"Today the grand jury in the District of Columbia returned an indictment presented by the Special Counsel's Office. The indictment charges 12 Russian military officers by name. According to the allegations in the indictment, the defendants work for two units of the Main Intelligence Directorate of the Russian General Staff known as the GRU," Rosenstein told reporters.
Russian intelligence officers have been indicted for creating fictitious online accounts to release stolen information beginning in June 2016, Deputy US Attorney General Rod Rosenstein said.
"Eleven of the defendants are charged with conspiring to hack into computers, steal documents, and release those documents with the intent to interfere in the election," he stated.
"One of those defendants and a 12th Russian are charged with conspiring to infiltrate computers of organizations involved in administering elections," he emphasized.
The Russian hackers used DCLeaks and Gucifer 2.0 to extract and disseminate the information under the direction of GRU, according to Rosenstein.
Rosenstein said that he informed US President Donald Trump about the indictment before Friday's announcement.
"I briefed President Trump about these allegations earlier this week," Rosenstein told reporters. "The President is fully aware of the Department's actions today."
The indictment of the Russians does not contain allegations that any US national was a knowing participant in the unlawful activities, US Deputy Attorney General Rod Rosenstein told reporters.
"There is no allegation in this indictment that any American citizen was a knowing participant in the alleged unlawful activity or knew they were communicating with Russian intelligence officers," Rosenstein said.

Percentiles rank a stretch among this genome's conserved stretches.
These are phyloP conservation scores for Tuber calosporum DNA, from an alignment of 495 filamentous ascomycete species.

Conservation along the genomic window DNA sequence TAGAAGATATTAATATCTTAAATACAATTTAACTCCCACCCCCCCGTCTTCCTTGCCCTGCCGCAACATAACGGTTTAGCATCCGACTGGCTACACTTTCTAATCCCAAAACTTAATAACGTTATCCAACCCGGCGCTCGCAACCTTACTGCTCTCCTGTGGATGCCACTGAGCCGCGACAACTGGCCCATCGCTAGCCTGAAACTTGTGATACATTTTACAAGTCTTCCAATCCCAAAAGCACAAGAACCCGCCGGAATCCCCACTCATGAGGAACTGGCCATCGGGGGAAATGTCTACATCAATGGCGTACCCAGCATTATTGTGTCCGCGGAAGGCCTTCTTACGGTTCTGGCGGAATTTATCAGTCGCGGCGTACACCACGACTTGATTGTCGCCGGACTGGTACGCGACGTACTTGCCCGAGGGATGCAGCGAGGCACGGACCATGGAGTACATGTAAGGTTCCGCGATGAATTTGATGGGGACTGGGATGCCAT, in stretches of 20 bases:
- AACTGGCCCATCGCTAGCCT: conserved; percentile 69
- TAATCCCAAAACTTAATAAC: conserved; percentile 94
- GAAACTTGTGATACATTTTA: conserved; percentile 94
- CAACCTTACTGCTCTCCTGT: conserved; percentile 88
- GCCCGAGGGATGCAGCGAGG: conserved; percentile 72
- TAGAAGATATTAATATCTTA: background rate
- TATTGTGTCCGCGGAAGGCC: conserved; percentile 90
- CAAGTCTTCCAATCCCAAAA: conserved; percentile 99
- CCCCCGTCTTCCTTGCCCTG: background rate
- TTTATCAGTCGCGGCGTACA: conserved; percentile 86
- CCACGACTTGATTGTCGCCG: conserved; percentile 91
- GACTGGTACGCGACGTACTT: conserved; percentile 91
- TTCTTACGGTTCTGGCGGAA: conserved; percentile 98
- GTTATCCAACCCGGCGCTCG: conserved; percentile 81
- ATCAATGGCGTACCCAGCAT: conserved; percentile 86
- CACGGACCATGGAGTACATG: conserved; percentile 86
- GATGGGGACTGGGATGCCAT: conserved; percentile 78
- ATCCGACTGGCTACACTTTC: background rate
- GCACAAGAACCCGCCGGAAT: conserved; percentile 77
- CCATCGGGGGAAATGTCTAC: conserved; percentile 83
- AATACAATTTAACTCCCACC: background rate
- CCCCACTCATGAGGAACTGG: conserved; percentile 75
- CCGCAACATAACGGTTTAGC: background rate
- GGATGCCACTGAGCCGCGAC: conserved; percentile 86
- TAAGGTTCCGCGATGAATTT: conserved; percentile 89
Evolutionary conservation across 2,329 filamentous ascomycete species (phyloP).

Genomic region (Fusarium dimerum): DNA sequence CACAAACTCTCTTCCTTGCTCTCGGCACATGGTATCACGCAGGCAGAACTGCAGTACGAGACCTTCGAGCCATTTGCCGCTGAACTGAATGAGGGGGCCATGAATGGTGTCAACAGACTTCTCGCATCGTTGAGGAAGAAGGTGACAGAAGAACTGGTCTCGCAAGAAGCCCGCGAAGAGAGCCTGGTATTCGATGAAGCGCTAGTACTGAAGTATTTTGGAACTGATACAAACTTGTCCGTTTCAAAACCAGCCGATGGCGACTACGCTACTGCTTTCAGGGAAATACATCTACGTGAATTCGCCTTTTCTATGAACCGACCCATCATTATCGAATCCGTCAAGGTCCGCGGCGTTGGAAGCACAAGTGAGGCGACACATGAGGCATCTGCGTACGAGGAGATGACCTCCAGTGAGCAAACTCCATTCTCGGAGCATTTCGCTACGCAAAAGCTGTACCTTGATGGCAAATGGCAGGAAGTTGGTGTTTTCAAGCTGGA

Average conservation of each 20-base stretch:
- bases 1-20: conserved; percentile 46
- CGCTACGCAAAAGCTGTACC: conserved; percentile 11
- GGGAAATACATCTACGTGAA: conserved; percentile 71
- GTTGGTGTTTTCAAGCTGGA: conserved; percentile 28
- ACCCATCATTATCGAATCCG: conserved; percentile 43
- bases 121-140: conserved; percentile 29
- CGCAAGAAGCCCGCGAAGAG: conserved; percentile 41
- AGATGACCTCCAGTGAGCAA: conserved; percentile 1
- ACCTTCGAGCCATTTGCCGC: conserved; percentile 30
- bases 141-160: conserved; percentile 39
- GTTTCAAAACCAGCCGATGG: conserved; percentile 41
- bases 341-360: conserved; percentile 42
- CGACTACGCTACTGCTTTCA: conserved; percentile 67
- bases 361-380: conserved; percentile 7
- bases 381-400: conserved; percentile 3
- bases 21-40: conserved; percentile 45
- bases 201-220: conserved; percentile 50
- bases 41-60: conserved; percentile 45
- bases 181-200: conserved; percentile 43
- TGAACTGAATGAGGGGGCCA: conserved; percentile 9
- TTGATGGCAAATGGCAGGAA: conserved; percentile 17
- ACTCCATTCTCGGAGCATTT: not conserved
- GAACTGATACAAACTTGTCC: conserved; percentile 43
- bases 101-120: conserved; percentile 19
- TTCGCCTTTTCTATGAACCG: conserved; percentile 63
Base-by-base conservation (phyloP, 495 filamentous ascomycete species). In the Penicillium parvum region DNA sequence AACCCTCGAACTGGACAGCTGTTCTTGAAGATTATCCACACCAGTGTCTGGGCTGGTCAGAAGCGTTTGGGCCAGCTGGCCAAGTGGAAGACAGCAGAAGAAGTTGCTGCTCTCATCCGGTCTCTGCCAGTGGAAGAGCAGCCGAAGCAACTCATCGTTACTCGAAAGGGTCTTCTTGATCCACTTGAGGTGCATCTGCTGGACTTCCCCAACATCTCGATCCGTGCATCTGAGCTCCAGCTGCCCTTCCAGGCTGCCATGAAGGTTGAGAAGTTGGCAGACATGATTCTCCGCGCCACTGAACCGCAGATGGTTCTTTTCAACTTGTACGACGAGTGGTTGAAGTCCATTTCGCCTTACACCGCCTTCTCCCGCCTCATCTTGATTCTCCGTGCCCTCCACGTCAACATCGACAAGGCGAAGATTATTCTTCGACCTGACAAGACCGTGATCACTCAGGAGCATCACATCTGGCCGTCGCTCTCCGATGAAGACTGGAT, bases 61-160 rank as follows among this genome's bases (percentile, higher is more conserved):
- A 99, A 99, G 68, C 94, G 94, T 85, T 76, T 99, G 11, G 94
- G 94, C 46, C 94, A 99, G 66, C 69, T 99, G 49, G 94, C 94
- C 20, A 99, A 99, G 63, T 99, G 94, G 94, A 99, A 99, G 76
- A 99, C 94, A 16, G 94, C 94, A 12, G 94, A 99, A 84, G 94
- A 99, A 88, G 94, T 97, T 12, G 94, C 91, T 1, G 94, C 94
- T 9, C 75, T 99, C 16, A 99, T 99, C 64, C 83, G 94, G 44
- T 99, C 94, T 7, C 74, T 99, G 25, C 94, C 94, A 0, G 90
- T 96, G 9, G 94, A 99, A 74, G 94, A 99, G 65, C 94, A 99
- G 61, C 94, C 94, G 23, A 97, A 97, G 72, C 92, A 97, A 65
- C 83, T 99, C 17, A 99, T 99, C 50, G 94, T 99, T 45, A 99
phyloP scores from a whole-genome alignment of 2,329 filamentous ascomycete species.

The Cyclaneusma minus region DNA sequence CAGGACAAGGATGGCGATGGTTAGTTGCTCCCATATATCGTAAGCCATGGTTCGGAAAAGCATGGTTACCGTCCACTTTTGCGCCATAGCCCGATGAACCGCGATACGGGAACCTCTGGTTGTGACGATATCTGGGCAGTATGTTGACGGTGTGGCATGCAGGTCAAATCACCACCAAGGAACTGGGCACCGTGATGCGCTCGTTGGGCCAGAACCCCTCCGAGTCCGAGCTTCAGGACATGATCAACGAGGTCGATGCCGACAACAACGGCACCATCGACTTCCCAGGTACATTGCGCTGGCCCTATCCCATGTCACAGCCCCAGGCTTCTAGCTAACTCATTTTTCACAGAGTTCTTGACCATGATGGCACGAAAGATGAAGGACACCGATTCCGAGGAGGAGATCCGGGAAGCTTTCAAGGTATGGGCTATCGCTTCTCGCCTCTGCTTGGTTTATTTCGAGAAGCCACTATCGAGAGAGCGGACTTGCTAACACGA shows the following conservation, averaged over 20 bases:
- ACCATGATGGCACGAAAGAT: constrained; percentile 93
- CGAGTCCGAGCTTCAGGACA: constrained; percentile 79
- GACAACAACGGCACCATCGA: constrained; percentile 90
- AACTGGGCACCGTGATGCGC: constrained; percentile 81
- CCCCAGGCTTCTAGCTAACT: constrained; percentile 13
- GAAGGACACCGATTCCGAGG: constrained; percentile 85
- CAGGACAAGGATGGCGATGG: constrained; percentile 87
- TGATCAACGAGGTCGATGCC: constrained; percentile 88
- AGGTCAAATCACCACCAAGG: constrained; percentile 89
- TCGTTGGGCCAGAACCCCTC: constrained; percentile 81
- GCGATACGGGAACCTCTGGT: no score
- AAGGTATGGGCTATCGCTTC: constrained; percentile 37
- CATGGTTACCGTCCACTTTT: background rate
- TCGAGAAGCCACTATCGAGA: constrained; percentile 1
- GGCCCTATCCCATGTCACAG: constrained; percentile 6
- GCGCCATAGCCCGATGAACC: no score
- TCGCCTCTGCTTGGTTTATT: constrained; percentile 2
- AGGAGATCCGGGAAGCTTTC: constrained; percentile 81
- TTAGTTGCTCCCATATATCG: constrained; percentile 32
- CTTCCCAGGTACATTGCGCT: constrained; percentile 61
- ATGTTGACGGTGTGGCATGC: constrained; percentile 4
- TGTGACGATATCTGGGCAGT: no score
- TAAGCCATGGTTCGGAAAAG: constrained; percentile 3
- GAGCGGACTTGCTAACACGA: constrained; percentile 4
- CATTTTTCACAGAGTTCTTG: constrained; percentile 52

Meanwhile, the White House has denied that there is any connection between charges against the 12 Russians and allegations of individuals in the Trump campaign being aware of the hacking.
"Today's charges include no allegations of knowing involvement by anyone on the campaign and no allegations that the alleged hacking affected the election result. This is consistent with what we have been saying all along," the statement said, as quoted in a pool report.
Later, the CIA, through the media, accused Russia of hacking Democratic Party computer servers in order to help Donald Trump, who won the presidential election on November 8, 2016.
Speculation about Russia's Meddling in US Election Should Be Stopped — Kremlin Aide
"It seems to us that we should not allow those who oppose improving US-Russia relations to constantly speculate on this harmful and, most importantly, artificially propped up topic," Ushakov told reporters, noting that Putin would reiterate this during his meeting with Trump.
He noted that Russia was ready to consider facts proving Moscow's interference in the US election if the US side has them.
"This could be done, for example, within the framework of the joint working group on cybersecurity, which our president and Trump agreed to create at the meeting in Hamburg, but so far this idea has not been implemented," the Kremlin aide said.
Since Trump won the 2016 presidential election, US authorities have been investigating at various levels the allegations of collusion between Trump's campaign team and Russia, claiming that Moscow had meddled in the election process to help Trump win against then-Democratic nominee Hillary Clinton.
Russian authorities have repeatedly denied all allegations as groundless.